Mine worker Joshua Clay claimed in a lawsuit that a foreman had twice taunted him for complaining about conditions—by restraining him and spray-painting his testicles white. Clay filed against Kielty Mine in Mingo County, West Virginia, in July, alleging that the company had forced him to work on the dirty side of a coal-dust conversion machine—a practice forbidden by federal regulations—and that when he complained, he was subjected to off-the-books discipline.
A KPHO-TV news story in Phoenix featured a local doctor advising expectant mothers against "tweaking" the result of home pregnancy tests. Some women, apparently, had discovered the magic of "Photoshopping" the pink reading on the home test's strip—to take a faint pink line (not a certified pregnancy) to make it bold (pregnant!). Although the doctor warns of the general hazard of "false positives," the 415-word news story does not explain how Photoshopping a not-positive reading into a positive one improves the likelihood of conception.
Mangoes in the News
Josefina Tometich, 64, was arrested in Fort Myers, Florida, in June, charged with shooting out the back window of Christopher Richey's pickup. Richey had fetched a "perfect-looking" mango from the street in front of Tometich's house, but Tometich insisted it was hers since it had earlier fallen from her tree. (An attorney consulted by WBBH-TV said wind-blown mangoes landing on public property is a legal "gray area.")
• In one of the most successful redresses of grievance in history, the Venezuelan government gave Marleny Olivo a new apartment in April. Only days before, as President Nicolas Maduro toured her neighborhood in Aragua state, she had hurled a mango at him with her phone number on it, hitting him just below the ear. The new president (a "man of the people") called her, listened to her story, and ordered a housing upgrade.
Least Competent Criminals
Awkward: A 26-year-old carpenter, trying to break open an ATM at an ICICI Bank in Delhi, India, at 2:30 a.m. on July 8, accidentally locked himself in the tiny space behind it (used to service the machine safely) and phoned police to come rescue him.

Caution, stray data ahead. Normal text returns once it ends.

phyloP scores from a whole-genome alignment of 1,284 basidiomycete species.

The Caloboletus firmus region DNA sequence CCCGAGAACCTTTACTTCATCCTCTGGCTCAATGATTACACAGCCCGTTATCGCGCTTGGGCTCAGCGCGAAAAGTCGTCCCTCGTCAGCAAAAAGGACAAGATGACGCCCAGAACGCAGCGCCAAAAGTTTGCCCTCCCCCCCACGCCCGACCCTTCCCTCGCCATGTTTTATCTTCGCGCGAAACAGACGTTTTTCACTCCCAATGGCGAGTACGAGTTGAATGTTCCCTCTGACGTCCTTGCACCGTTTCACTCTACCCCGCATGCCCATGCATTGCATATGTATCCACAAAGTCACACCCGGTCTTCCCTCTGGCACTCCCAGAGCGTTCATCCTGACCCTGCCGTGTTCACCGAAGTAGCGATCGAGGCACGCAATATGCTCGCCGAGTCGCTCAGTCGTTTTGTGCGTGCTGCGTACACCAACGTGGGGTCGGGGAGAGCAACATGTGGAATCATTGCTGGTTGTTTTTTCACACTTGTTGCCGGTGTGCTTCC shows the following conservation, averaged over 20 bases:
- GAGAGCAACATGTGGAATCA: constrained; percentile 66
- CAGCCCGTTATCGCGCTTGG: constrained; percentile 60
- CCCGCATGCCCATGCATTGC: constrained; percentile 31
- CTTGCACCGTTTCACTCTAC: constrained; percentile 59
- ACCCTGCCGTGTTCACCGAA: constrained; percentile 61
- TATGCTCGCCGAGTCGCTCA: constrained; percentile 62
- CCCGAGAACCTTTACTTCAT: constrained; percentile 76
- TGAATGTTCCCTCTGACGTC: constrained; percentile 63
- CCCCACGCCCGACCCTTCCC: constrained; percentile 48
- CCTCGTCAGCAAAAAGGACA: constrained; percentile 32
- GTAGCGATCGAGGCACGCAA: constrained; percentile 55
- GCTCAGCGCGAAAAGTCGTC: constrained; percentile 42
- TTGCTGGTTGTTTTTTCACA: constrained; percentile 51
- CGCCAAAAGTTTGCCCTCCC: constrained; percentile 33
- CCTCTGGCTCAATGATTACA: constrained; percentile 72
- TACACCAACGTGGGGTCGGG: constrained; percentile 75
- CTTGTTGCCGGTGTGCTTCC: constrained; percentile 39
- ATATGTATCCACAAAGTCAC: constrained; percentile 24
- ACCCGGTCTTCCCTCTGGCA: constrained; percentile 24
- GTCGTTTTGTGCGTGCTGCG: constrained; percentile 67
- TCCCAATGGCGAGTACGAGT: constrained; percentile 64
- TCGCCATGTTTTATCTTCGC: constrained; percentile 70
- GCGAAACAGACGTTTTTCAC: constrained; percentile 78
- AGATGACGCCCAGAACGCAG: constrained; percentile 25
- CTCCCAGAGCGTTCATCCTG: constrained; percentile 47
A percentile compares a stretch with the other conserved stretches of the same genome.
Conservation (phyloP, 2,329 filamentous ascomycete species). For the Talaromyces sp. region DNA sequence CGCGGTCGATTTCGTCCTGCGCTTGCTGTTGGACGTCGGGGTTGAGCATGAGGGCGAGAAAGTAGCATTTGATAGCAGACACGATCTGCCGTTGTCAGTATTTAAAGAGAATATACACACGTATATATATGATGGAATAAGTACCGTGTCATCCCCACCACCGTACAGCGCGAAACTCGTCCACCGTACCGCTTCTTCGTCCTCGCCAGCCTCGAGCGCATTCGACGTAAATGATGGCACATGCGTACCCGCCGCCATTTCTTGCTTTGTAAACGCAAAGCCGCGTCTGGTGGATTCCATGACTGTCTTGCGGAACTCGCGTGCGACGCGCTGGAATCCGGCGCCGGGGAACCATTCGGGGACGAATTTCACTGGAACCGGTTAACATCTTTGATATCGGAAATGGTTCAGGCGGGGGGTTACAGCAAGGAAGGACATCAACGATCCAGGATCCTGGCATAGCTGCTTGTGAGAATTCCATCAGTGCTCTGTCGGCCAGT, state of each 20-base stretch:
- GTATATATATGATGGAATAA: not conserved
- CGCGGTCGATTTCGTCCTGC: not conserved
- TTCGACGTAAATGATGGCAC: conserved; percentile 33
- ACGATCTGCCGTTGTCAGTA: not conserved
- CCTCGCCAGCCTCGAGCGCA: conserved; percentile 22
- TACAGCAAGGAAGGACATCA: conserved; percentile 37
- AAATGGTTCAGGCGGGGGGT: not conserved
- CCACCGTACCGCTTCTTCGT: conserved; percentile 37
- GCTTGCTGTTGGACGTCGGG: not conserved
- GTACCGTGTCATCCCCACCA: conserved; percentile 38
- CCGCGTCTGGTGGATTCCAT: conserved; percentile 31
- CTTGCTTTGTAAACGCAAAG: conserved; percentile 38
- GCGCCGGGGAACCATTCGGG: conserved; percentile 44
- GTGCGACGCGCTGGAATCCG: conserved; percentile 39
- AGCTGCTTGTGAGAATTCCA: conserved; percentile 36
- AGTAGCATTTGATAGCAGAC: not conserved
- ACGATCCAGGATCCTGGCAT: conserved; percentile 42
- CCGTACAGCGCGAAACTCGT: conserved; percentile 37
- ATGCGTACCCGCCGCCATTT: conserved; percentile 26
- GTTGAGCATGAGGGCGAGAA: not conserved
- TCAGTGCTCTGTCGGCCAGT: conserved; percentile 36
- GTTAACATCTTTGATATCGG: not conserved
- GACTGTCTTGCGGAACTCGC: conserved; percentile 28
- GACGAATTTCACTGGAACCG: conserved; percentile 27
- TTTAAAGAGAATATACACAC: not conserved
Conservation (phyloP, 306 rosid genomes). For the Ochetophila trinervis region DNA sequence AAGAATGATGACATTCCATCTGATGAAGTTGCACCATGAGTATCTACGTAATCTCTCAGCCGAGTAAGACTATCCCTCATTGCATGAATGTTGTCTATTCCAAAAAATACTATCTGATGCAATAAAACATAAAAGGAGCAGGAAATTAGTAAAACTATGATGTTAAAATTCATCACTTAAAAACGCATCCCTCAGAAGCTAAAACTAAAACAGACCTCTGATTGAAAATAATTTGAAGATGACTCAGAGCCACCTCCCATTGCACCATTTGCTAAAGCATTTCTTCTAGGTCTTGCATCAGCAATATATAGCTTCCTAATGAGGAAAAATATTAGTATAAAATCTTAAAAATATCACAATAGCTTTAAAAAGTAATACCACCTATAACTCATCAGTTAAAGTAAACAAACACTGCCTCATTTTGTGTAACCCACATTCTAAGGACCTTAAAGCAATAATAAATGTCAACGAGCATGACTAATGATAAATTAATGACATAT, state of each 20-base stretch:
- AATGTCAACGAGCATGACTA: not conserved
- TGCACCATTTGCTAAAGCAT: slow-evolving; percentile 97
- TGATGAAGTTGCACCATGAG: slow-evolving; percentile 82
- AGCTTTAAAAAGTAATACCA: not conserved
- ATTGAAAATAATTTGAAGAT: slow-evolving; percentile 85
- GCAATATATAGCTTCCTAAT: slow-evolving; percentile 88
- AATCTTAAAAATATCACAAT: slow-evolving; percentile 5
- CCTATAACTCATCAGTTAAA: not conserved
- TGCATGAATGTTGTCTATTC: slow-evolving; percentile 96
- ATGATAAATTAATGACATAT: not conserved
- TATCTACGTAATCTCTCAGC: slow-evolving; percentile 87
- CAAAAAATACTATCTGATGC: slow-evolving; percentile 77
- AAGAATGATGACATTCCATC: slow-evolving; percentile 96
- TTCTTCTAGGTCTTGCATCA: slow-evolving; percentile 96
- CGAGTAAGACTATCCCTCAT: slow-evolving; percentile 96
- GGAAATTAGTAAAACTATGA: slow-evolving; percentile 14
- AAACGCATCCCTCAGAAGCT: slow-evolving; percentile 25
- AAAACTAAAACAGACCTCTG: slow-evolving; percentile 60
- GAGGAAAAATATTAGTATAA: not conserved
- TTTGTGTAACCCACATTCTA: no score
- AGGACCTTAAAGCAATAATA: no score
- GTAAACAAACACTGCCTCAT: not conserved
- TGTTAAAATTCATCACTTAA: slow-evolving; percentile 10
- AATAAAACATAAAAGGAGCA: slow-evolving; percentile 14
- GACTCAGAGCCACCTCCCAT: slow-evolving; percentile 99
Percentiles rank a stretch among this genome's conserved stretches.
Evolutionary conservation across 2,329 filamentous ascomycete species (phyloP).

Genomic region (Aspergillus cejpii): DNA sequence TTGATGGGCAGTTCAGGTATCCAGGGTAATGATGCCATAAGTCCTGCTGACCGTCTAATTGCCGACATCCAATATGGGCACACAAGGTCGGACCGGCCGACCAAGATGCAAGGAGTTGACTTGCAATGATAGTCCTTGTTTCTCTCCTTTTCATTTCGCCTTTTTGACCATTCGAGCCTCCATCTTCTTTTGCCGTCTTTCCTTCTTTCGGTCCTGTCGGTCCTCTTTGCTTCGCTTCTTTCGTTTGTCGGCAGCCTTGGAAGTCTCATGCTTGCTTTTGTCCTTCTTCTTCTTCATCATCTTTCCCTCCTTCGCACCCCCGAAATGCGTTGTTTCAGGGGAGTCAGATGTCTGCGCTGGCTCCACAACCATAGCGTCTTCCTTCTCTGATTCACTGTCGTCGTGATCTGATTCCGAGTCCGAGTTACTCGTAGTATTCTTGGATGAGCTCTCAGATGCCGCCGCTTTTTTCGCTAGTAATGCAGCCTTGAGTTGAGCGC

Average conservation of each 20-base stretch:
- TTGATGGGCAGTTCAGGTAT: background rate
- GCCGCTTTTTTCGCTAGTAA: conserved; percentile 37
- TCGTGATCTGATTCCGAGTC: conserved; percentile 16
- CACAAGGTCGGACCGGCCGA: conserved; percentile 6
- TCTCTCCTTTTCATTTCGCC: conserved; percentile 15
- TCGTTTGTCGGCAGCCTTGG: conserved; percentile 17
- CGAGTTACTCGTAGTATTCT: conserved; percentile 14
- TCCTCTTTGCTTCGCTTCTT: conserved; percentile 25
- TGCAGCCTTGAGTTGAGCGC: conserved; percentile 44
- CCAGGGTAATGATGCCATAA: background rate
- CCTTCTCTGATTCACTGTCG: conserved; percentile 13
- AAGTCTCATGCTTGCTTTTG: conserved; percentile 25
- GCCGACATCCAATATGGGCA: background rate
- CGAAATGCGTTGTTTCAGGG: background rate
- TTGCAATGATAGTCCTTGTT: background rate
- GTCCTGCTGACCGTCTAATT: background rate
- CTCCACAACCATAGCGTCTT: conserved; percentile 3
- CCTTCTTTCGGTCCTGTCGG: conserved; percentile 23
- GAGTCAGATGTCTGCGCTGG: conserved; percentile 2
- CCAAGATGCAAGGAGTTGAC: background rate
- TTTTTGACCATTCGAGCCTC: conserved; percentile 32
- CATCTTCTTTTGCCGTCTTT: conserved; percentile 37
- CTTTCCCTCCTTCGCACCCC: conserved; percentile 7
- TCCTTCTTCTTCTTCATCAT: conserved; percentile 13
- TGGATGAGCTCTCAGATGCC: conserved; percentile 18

• A carjacker in Omaha, Nebraska, on July 16 commandeered a car from a woman at gunpoint and climbed in. However, according to the woman, she is short and he was very tall, and after fumbling a bit trying to adjust the seat, he gave up (having driven only a few feet) and ran off.
As News of the Weird has noted, some observant Jews are magnificently creative in devising workarounds to ancient ritual restraints. For instance, the KosherSwitch theoretically allows Jews to defeat the restriction on engaging electricity during Shabbat. By employing a laser circuit that periodically malfunctions, or delays, in connecting a switch to a power flow, it permits the user technically to not be the direct cause of the electricity. (The KosherSwitch is currently the subject of a crowd- funding project sponsored by the device's patent holder.) Less ingenious, as News of the Weird noted in 2010, is the Yom Kippur workaround for "fasting" coffee addicts: caffeine suppositories.
A News of the Weird Classic (August 2010)
Time magazine reported in August (2010) that among the entries in "Detroit Hair Wars" (showcasing pieces by 34 stylists) were The Hummer (stylist: "Little Willie"), in which a mass of extensions is shaped to resemble the vehicle, including four large, rolled "tires"—with metallic hubcaps and front grid added; and Beautiful Butterfly (stylist: Niecy Hayes), featuring extensions thinned, teased and stretched so that four angelic "wings" arise from the model's head. Both stylings appear to be at least 2 feet long, dwarfing the models' heads.
Thanks This Week to Judith Cherry and Gerald Sacks, and to the News of the Weird Board of Editorial Advisors. Read more weird news at WeirdUniverse.net; send items to WeirdNews@earthlink.net, and P.O. Box 18737, Tampa, FL 33679.